Twitter says 130 accounts targeted during hack, promises security boost
Twitter says roughly 130 accounts were targeted by hackers during Wednesday’s cyberattack, including those belonging to several prominent U.S. politicians, tech leaders and organizations.
In an update Thursday, the platform said hackers were able to gain control of a small number of those accounts and send tweets from them.
The company added that it was continuing to assess whether hackers were able to access private data of the targeted accounts.
“We have also been taking aggressive steps to secure our systems while our investigations are ongoing,” Twitter said. “We’re still in the process of assessing longer-term steps that we may take and will share more details as soon as we can.”
We have also been taking aggressive steps to secure our systems while our investigations are ongoing. We’re still in the process of assessing longer-term steps that we may take and will share more details as soon as we can.
— Twitter Support (@TwitterSupport) July 17, 2020
U.S. Democratic presidential candidate Joe Biden, former U.S. president Barack Obama and rapper Kanye West were among those whose accounts were hacked during the attack.
Other accounts included ones belonging to Tesla founder Elon Musk, Amazon founder Jeff Bezos, billionaire and former New York City mayor Michael Bloomberg and Microsoft co-founder Bill Gates.
The affected Twitter accounts shared tweets asking for bitcoin donations. Most of the tweets were deleted shortly after they were posted.
Twitter reiterated that it was working with impacted account owners.
White House Press Secretary Kayleigh McEnany said Thursday that President Donald Trump’s account remained secure and “was not jeopardized.”
The FBI’s San Francisco division is leading an inquiry into the Twitter hacking, it said in a statement on Thursday, as more Washington lawmakers called for an accounting of how it happened.
“This hack bodes ill for November balloting,” U.S. Senator Richard Blumenthal, a Democrat, said in a statement scolding Twitter for “its repeated security lapses and failure to safeguard accounts.”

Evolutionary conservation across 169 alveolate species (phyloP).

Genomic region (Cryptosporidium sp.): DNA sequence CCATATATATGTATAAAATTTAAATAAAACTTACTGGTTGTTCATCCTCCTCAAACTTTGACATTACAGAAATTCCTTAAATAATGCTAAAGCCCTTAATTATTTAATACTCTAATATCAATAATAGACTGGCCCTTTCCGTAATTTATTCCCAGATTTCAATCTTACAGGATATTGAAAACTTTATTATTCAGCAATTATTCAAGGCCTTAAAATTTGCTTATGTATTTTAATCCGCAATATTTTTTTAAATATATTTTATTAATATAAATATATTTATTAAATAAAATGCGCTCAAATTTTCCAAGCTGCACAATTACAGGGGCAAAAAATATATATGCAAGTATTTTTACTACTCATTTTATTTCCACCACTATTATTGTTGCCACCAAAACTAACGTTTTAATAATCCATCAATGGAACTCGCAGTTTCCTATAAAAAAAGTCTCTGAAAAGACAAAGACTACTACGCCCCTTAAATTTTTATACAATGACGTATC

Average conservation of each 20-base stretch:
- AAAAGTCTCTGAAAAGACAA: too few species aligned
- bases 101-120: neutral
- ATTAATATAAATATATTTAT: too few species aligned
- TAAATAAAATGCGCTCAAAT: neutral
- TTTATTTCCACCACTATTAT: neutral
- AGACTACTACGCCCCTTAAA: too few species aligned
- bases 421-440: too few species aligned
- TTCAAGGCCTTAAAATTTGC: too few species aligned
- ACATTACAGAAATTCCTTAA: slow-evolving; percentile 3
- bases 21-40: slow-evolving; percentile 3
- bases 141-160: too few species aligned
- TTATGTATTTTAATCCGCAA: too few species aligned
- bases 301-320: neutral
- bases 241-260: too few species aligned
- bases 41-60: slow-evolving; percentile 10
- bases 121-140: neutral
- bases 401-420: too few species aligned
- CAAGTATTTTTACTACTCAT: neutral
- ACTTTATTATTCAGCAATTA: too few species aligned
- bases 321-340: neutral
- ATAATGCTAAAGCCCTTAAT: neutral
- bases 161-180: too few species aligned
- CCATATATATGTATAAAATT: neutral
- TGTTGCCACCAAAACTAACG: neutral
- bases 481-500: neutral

“So many security red flags are raised by this criminal attack that the culprits should be tracked down as quickly as possible,” he said.
So many security red flags are raised by this criminal attack that the culprits should be tracked down as quickly as possible.
— Richard Blumenthal (@SenBlumenthal) July 16, 2020
U.S. Rep. Josh Hawley wrote to Twitter and its CEO Jack Dorsey during the hack calling for the company to work with the FBI and Department of Justice to secure its platform, and then answer questions publicly about the effects of the breach.
Reuters reported the U.S. House Intelligence Committee was in touch with Twitter regarding the hack, according to a committee official who did not wish to be named.
In an extraordinary step, Twitter temporarily prevented many verified accounts from publishing messages as it investigated the breach.
Twitter said Thursday it will continue disabling data downloads for all accounts as its investigation into the hack continues.
In 2010, Twitter reached a settlement with the U.S. Federal Trade Commission after it was found the company had lied about efforts to protect users’ information during an extended hack the year before.
Under the terms of the settlement, Twitter was barred for 20 years from misleading users about how it protects the security and confidentiality of private information.
Twitter‘s shares fell a little over 1 per cent on Thursday.